By on October 5, 2018

2015 Hyundai Elantra rear torsion beam suspension, Image: hyundaipartsdeal.com Sam writes:

I have a 2015 Hyundai Elantra SE. It has 25,000 miles and serves its purpose of a street parked commuter car that is comfortable enough for the occasional 600-mile round trip on weekends. The only real issue I have with the car is the cheap-car torsion beam rear suspension. Over large bumps on one side of the car the rear of the car feels like it oscillates extremely in each direction.

In a straight line it is controllable but I worry that in a off ramp taken a little too fast that a unseen bump could actually upset the car enough to lose control (or surprise a fiancé who is used to the handling of a 200S). The 2007 Honda Fit and 2015 Chevy Volt I drove I believe have similar setups but didn’t feel at all like this, and neither did the 2011 Crown Victoria I drove. I’ve read online that some aftermarket replacement shocks would help with this.

Is this really the case? Would a lighter set of wheels also help?

Sajeev answers:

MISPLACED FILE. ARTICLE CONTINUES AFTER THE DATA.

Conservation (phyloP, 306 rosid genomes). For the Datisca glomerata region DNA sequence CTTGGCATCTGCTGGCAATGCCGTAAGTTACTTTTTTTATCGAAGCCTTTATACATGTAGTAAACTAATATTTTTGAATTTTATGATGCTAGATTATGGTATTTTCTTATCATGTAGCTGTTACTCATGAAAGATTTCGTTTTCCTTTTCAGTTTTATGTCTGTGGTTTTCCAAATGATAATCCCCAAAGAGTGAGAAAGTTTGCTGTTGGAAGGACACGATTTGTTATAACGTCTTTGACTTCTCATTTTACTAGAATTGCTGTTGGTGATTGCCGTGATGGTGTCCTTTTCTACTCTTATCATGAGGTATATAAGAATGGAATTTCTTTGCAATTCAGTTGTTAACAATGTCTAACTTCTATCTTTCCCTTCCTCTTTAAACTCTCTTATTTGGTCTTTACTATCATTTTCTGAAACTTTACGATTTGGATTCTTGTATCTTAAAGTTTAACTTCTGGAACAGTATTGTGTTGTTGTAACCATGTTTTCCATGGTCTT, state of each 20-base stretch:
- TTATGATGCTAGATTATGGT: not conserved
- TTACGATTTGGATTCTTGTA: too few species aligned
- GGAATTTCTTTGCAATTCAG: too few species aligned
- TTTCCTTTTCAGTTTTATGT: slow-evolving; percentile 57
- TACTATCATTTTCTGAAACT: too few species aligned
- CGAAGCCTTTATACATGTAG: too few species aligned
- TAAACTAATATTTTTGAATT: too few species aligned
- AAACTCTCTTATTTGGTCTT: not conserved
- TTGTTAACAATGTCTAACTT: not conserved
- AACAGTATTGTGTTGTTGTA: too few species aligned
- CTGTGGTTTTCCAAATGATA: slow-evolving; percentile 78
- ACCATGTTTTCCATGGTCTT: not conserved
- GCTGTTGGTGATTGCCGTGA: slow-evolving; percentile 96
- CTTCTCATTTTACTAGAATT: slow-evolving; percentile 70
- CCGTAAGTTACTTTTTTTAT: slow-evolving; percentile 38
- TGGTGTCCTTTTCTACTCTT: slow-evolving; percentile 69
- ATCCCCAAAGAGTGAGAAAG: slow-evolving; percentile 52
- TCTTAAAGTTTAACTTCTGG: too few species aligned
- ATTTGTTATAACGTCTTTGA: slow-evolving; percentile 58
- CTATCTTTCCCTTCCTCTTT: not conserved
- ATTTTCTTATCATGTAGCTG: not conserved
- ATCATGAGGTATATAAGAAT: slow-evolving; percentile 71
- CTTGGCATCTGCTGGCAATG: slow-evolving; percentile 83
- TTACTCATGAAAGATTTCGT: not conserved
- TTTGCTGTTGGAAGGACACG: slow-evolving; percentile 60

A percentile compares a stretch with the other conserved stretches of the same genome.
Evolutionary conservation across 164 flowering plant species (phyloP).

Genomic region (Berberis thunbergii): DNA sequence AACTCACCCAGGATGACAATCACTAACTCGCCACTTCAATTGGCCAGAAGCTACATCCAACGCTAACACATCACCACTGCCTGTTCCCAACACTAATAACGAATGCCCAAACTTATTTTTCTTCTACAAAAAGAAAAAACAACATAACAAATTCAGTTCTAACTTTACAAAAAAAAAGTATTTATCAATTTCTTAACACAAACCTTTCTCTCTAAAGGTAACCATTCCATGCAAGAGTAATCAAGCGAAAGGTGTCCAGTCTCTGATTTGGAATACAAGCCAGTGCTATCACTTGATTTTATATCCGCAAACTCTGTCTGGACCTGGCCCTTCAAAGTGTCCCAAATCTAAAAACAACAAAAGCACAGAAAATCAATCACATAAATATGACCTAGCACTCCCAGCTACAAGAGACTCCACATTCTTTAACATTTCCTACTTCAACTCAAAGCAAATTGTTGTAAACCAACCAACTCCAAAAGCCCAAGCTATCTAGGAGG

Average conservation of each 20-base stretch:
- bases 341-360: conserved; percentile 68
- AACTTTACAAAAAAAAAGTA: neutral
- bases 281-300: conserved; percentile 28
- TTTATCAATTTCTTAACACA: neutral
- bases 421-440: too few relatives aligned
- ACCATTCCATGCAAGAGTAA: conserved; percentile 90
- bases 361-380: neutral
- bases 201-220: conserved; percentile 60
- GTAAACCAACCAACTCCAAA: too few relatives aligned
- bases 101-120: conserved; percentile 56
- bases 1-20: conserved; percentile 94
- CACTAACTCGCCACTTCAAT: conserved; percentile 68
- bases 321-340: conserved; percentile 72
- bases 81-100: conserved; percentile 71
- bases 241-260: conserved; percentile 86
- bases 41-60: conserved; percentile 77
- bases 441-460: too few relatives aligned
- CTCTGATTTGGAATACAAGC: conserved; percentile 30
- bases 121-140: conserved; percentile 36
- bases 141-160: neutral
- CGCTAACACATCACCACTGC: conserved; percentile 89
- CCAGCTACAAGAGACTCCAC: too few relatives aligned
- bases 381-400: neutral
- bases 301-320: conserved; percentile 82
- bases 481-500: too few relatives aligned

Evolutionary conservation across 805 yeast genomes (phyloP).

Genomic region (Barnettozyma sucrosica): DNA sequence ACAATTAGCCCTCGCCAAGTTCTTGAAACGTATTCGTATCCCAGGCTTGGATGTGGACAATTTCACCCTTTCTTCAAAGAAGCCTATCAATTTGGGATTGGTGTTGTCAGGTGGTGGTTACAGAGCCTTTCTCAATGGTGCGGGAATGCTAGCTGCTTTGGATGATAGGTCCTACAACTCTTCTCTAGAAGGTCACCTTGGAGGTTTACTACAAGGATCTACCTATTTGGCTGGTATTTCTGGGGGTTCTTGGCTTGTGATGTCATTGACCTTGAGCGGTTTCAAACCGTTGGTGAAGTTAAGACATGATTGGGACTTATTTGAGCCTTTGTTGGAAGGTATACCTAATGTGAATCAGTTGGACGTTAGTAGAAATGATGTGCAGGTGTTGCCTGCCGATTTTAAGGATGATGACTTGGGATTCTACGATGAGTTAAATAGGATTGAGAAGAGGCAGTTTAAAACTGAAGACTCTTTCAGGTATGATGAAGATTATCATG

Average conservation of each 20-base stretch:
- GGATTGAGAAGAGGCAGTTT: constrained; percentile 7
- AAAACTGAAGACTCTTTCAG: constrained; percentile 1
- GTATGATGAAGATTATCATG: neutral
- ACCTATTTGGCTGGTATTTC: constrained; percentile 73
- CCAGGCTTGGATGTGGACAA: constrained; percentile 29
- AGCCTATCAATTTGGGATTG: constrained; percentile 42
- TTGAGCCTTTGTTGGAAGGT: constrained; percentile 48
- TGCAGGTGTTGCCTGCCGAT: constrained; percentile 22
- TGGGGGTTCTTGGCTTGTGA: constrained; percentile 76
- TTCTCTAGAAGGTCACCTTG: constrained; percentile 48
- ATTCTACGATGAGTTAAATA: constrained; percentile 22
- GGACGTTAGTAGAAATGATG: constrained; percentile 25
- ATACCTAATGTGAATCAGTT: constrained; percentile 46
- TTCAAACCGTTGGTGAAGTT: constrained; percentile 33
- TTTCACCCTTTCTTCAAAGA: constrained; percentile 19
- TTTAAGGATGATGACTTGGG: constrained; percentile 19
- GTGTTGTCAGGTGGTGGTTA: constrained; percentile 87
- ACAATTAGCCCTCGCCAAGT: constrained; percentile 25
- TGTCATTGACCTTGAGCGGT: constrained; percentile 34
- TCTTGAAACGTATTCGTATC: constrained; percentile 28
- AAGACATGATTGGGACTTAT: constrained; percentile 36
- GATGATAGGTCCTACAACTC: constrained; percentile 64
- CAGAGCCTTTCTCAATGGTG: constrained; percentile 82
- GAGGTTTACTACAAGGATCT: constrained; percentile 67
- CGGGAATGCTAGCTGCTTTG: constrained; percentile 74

Of course the Crown Vic won’t skip about: Panther Love for dat Watts Link, Son! 

Seriously, the number of reasonably adjustable variables (i.e. keeping factory pick up points) provide a staggering number of end results to vehicle performance. And just because a suspension expert journalist gives you two cents doesn’t mean you or your fiancé agree. Perhaps only a tire pressure change is needed?

If not, the Hyundai Elantra’s torsion beam bump steer (more precisely roll steer) could merit a spring/shock upgrade, or a bolt-in upgrade from Pierce Motorsports or Progress Technology. I’ve enjoyed the latter: the ancient TTAC review has yet to sour after 9 years and 60,000+ miles, though I’d love to dial out some sway bar to add spring and/or shock firmness.